Because of the rush with which young men in college finished their classes as World War II raged, Gilbert earned his bachelor’s degree in 1946 and, still a teenager, was admitted to TCU’s Brite College of the Bible, as one then called him. After a semester-long diversion at Duke Seminary, Gilbert returned to Brite and graduated from TCU in 1949.
During Howdy week of Gilbert’s fall 1947 homecoming semester, a freshman from Crockett Texas spotted the handsome Gilbert at an event at UCC. Within a week, Hilda Lake asked her to marry him, and in June 1949, they began a 58-year marriage that lasted until Hilda’s death in 2007. After marrying Hilda, Gilbert was again adopted , this time by its Lake-Harris stretch. clan, of which he became the unofficial chaplain.
Gilbert and Hilda were joined by two little boys in 1952 and 1956 and went through happy pastorates in Camden, Arkansas; Ayden, North Carolina; Galena Park, Texas; Hereford, TX; and Shreveport, Louisiana. In 1971, Gilbert became TCU’s Director of Church Relations. He and his colleague Ed Kallenberg became legendary as development workers leading the ministry investment drive that geometrically expanded Brite’s endowment, putting Brite in a secure financial position. Ministers Week at Brite is an annual conference held each February that includes the Gilbert and Hilda Davis Workshop on Ministry as one of its major events. Gilbert attended Ministers Week for 75 consecutive years and delivered the Wells sermons there in the 1980s.
His work at TCU led Gilbert to preach in virtually every Disciple church in the Southwest, many across America, and some non-Disciple congregations including the Catholic churches of Central and South Texas and the Anglican churches of coast to coast in Canada. More often than not, he was invited to consult with congregations and religious organizations on Christian stewardship and to personally direct their stewardship events with his gifted preaching. For nine years he served as a Disciples preacher at the historic Bloys Camp Meeting near Fort Davis, Texas.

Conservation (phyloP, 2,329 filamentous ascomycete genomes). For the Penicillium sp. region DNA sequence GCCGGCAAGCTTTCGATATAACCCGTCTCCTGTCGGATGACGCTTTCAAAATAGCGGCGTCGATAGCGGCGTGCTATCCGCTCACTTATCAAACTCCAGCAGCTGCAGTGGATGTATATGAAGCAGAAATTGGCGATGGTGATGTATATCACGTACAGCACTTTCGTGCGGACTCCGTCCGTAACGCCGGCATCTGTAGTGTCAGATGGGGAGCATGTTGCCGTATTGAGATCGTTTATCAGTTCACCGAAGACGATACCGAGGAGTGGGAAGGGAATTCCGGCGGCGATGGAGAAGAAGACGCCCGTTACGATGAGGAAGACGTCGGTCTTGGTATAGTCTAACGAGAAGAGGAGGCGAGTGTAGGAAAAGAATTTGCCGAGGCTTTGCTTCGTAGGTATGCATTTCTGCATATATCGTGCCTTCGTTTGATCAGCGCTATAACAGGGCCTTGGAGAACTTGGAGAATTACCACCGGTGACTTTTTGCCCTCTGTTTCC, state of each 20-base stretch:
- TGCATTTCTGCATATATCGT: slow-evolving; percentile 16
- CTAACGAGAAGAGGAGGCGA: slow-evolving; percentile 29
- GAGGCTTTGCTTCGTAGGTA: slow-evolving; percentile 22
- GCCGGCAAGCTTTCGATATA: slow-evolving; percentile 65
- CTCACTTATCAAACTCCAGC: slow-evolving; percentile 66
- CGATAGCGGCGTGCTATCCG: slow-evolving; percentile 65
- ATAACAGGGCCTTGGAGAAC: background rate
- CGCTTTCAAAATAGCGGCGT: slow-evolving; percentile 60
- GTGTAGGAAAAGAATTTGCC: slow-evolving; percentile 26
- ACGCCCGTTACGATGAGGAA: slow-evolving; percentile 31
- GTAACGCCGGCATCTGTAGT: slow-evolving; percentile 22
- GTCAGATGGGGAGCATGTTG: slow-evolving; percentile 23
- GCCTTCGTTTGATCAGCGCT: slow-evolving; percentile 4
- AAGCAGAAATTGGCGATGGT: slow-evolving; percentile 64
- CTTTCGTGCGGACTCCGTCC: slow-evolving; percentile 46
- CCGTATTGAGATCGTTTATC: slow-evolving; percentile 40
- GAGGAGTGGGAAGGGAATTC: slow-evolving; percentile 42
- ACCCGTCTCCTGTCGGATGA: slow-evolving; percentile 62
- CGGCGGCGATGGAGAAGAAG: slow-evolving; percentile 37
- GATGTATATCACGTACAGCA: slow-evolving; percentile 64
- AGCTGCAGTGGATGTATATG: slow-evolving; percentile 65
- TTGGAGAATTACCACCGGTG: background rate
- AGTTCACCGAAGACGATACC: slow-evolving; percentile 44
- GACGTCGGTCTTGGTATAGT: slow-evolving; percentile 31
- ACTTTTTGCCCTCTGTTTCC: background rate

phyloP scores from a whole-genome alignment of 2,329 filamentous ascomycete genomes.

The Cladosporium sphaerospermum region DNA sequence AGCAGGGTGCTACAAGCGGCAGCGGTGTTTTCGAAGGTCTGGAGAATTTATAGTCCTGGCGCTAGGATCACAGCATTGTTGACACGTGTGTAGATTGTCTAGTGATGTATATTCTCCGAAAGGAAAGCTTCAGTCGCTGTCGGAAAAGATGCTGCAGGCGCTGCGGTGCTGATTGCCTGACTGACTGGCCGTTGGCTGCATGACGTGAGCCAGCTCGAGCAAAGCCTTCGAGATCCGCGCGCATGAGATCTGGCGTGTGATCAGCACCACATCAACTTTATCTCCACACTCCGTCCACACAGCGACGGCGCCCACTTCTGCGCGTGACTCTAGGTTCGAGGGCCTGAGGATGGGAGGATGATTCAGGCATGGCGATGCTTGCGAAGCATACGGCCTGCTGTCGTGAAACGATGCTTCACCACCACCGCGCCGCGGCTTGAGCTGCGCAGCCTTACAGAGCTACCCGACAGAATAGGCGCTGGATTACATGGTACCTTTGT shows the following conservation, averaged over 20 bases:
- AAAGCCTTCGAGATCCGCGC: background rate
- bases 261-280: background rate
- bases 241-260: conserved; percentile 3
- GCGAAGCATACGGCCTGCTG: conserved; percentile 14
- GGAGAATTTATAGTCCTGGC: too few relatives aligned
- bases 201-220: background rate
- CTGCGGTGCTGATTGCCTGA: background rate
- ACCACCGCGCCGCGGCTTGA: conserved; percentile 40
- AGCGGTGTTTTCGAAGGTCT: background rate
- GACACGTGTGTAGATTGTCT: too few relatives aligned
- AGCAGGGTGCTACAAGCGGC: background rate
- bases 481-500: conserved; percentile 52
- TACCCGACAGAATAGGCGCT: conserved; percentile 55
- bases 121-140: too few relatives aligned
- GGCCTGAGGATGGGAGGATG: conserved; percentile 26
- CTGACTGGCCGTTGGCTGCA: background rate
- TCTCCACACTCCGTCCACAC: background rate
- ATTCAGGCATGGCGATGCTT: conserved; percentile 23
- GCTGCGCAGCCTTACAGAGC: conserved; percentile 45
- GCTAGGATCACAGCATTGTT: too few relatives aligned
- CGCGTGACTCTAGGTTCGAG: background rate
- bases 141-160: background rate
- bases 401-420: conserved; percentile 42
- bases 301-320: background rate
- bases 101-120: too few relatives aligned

Gilbert maintained his activities, his friends and his beautiful spirit until the end of his life. He endured the pandemic restriction with elegance, even joy, particularly reveling in visits from his new great-granddaughter, Royal, who lived nearby and was born in his “bubble”. He is survived by his son Mark Brinson Davis and his wife Robin Neely Davis; granddaughter Neely Davis Douglas and husband Colin Douglas; and great-granddaughter Royal Davis Douglas; and by his son Gilbert David Davis III and his wife Anita Frost Davis; grandchildren Christopher Johnston and wife Amanda Johnston; Elizabeth Dansby and her husband Cullen Dansby; Mark Hutcheson Davis; and Michael Johnston and his wife Leah Johnston; great-grandchildren Gabrielle Johnston; Macailyn Green; Daniel Johnson; Celeste Gill-Young; and Lori Allen and her husband Taylor Allen; and great-great-grandchildren Declan Allen and Adalynn Allen. He was predeceased by his great-grandson Ethan Johnston.

Published by Star-Telegram on January 30, 2022.